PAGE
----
- Measuring tape was used to measure the standing and sitting height in centimeters
- The ndd EasyOne Pro (Computerized Spirometer, Cheshire SK 101LT, United Kingdom) respiratory analysis system available in the research lab of Department of Physiology, SRM Medical College Hospital and Research Centre was used to perform the pulmonary function tests (PFTs).
History and clinical examination
A thorough history was collected from all the participants including personal history such as name, age, sex, ethnicity, address, habit of smoking and medical history including history of any respiratory and cardiac diseases. All the subjects underwent an anthropometrical assessment including standing height and weight. The subjects for this study were recruited based on the following criteria: Formalin exposed subjects (at least 5 years in their field) were included, asthmatic and chronic obstructive pulmonary disease subjects were excluded.
For the study parameters include flow volume loop (FVL) tidal, slow vital capacity (SVC), maximum ventilation volume or maximum voluntary ventilation (MVV).
- FVL tidal components are forced vital capacity (FVC) [L], forced expiratory volume 1 s (FEV1) [L], FEV1/FVC, forced expiratory flow (FEF) 25-75% [L/s], peak expiratory flow (PEF) [L/s], forced expiratory time (FET) [s], forced inspiratory vital capacity (FIVC) [L] and peak inspiratory flow (PIF) [L/s]
- SVC components are vital capacity (VC) [L], VCex [L], VCin [L], inspiratory reserve volume (IRV) [L], inspiratory capacity (IC) [L] tidal volume (VT) [L] and respiratory frequency (Rf) [1/min]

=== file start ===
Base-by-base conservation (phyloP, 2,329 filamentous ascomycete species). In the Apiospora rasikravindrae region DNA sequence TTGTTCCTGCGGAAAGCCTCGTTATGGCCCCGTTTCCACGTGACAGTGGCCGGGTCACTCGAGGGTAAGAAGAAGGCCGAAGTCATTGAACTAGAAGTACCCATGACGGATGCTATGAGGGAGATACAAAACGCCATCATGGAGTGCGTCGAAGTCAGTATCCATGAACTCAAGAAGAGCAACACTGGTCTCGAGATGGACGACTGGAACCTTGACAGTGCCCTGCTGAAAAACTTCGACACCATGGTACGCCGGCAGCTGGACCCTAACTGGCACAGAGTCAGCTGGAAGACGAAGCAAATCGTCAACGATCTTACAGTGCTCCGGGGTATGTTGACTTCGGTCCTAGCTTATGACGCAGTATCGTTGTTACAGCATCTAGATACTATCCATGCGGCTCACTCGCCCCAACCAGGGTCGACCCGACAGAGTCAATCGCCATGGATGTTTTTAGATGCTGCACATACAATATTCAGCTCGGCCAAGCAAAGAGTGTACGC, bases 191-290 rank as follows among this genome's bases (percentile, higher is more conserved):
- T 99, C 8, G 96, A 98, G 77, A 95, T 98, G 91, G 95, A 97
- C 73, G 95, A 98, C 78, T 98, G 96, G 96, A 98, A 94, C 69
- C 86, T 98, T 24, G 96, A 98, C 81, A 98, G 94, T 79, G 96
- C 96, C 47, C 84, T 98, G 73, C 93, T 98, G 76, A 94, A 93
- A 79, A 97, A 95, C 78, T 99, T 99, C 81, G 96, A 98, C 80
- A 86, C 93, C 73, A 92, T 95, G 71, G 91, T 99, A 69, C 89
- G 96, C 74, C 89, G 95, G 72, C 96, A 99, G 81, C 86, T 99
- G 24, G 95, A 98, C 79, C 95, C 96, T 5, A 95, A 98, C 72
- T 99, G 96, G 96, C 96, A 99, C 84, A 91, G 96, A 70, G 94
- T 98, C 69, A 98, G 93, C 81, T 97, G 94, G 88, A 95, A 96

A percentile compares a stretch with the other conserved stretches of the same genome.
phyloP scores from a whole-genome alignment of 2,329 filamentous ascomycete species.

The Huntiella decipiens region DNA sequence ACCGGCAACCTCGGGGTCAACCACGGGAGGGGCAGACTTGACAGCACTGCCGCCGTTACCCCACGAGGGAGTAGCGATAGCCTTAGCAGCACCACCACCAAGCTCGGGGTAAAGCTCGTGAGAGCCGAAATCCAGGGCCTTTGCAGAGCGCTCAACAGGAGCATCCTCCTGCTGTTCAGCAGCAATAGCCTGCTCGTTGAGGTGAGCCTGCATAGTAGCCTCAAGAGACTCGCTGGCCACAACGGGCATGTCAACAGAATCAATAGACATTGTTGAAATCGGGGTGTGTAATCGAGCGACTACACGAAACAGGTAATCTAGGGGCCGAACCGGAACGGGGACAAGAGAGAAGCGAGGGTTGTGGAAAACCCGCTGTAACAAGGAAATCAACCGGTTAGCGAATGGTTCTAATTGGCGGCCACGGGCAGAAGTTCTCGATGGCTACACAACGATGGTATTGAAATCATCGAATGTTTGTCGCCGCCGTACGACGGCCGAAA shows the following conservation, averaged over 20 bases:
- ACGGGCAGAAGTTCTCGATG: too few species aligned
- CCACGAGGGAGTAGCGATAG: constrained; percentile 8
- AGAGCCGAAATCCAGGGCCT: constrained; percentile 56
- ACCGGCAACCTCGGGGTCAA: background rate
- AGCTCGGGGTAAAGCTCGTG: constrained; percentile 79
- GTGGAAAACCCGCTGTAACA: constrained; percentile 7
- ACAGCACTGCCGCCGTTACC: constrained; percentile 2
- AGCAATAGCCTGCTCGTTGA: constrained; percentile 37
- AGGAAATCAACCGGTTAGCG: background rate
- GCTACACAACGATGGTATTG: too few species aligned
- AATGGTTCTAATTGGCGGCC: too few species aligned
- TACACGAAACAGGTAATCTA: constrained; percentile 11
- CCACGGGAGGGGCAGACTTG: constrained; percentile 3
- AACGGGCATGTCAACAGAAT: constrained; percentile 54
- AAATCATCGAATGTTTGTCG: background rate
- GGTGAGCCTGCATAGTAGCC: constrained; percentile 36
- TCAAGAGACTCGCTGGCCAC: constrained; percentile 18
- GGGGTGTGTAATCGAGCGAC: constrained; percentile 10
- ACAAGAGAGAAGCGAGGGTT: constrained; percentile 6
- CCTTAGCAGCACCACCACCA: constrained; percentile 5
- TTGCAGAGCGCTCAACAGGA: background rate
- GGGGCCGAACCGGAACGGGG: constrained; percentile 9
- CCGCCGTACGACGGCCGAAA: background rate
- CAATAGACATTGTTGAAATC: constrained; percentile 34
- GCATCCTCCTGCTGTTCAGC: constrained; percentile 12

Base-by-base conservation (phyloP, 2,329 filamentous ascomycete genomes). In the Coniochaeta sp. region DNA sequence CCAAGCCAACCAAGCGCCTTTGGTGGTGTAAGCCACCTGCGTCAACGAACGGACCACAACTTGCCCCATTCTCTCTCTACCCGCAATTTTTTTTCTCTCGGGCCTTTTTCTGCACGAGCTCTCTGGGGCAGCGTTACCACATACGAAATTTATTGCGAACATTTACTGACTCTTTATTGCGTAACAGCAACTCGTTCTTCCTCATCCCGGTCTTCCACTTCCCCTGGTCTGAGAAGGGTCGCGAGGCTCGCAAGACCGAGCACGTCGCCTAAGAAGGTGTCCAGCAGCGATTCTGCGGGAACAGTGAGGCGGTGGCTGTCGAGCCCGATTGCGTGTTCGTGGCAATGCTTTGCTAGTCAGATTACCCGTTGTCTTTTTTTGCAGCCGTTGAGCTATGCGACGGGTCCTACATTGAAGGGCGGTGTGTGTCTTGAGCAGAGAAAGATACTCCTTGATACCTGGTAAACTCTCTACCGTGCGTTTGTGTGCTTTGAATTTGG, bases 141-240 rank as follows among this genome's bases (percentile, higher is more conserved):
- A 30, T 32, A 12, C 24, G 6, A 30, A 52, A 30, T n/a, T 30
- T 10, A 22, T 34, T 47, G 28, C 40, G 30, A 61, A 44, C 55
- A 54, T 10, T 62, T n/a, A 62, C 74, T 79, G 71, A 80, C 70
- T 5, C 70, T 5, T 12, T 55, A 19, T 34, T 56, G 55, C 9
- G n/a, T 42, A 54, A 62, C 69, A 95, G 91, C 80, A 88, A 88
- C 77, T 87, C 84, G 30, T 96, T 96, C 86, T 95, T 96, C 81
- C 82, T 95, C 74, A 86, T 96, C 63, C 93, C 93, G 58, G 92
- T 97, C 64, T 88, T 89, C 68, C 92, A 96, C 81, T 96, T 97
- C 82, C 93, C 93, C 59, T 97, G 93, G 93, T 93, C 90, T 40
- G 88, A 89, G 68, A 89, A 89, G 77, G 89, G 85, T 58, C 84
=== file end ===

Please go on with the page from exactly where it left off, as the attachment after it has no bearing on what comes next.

- MVV components: are MVV6 [L/min], MVV time [s], VT [L], f [BPM] and MVV [L/min].
The procedure for dong test parameters for FVC, the subjects, asked for breath as per the instruction to record parameters. This test was repeated 2 or 3 times, and the best value were obtained. For MVV, the subjects were asked to inhale and exhale as deep and the fact as possible over a period of 12 s during which recordings were done.
The data collected were entered in the MS excel spreadsheet. Descriptive table was generated, and appropriate statistical analysis was performed using SPSS 17.0 software, IBM, Chicago, USA. Student's t-test was applied to compare the PFT parameters between formalin exposed and formalin nonexposed group. A significance level of "P0" <0.05 was considered for the Student's t-tests. The data were expressed as mean ± standard deviation.
| Results|| |
The mean and standard deviation of the FVL tidal parameters FVC, FEV1, FEV1/FVC, FEF 25-75%, PEF, FET, FIVC and PIF for both study and control group were given in [Table 1]. All parameters except FET were found to be significantly lower in the formalin exposed group than the control group. The mean and standard deviation of the SVC components show that parameters VC, IRV, IC, VT and Rf was significantly lower in the formalin exposed group than the control group.